Saying Goodbye to My Childhood Home

House This is the house my parents built in Hofit, Israel, in 1970.

I call it my childhood home because I spent more of my childhood there than in any of the other places we lived – Silver Spring, MD, New Providence, NJ, and Los Angeles, CA, are the main ones I can remember. I lived in this house for a total of nine years, I believe. The last of those years was 1980.

So the majority of my life has been spent calling other places home. In fact, the house that I now own, which has been my children’s home since birth, has been home to me for more than twice as long as the house in the picture.

It’s probably not surprising, then, that my first feeling when my father told me he had sold it was of relief. I had been very much dreading dealing with the detritus of all the years he and my mother had lived there, and now over a decade of his living there without her.

Yet still, as I look at the pictures I asked him to take, I do feel a twist of nostalgia. It is a rather beautiful house, designed by my uncle, the architect Isaac Reisler. It has not stood the test of time very well, and it will almost certainly be knocked down by the new owner. That’s a shame, but it would probably be prohibitive to restore it to its original state. None of us three kids could possibly take it over. In fact, in our latest visit to Israel, we couldn’t stay there because my daughter is profoundly allergic to dogs, and there have been dogs in this house since 1970.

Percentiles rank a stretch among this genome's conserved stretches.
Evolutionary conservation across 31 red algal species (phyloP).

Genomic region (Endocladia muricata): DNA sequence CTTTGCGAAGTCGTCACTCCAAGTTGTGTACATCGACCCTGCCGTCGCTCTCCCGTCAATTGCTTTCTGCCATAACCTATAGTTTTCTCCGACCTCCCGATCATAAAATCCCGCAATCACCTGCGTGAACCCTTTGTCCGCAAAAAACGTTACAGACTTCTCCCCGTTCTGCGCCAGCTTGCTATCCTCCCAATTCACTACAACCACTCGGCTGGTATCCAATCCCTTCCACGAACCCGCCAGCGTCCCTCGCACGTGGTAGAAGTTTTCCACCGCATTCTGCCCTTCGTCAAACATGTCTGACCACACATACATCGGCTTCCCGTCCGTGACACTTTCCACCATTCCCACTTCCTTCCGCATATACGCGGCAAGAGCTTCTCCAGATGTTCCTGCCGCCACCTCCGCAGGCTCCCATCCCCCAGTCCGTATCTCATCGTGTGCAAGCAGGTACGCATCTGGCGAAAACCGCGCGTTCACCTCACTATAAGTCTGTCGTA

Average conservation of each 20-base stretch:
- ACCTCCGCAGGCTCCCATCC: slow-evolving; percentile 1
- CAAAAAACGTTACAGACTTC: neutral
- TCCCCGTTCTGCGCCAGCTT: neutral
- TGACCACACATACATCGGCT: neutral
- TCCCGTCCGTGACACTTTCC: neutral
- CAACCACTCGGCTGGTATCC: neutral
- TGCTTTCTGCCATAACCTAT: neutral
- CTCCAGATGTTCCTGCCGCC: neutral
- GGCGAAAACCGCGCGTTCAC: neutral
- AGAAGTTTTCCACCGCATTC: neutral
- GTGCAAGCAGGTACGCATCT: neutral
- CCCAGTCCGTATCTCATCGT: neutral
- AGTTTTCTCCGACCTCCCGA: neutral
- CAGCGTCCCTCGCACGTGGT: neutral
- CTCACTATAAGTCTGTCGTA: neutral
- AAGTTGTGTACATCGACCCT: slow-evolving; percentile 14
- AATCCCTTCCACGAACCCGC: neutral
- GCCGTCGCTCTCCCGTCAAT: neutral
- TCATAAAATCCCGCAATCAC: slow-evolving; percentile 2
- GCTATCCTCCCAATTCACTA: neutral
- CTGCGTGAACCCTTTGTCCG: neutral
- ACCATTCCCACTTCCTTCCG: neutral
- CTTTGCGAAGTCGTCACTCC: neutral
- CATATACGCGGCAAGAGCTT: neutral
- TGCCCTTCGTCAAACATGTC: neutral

I remember my formative years in this house, creating endless stories with little wooden figures on the tiled floor of my room. I have watched my daughter do the same – it’s in our genes. So many tales of adventure and romance.

I remember the dogs, the years of teen-aged angst when my dog was my favourite person. I remember the village school, the regional high school, my classmates and friends, my cousins who lived nearby. My children do not have any cousins living in the same country, let alone the same village. It’s a different experience.

So many mixed feelings as my father moves on to his new adventure, leasing a small house in a retirement community with his current partner. It is definitely time for him to do this. I am very grateful that he has taken the burden of dealing with his house off our hands. But the passage of time is really coming home to me now.

1980 doesn’t seem that long ago, somehow.

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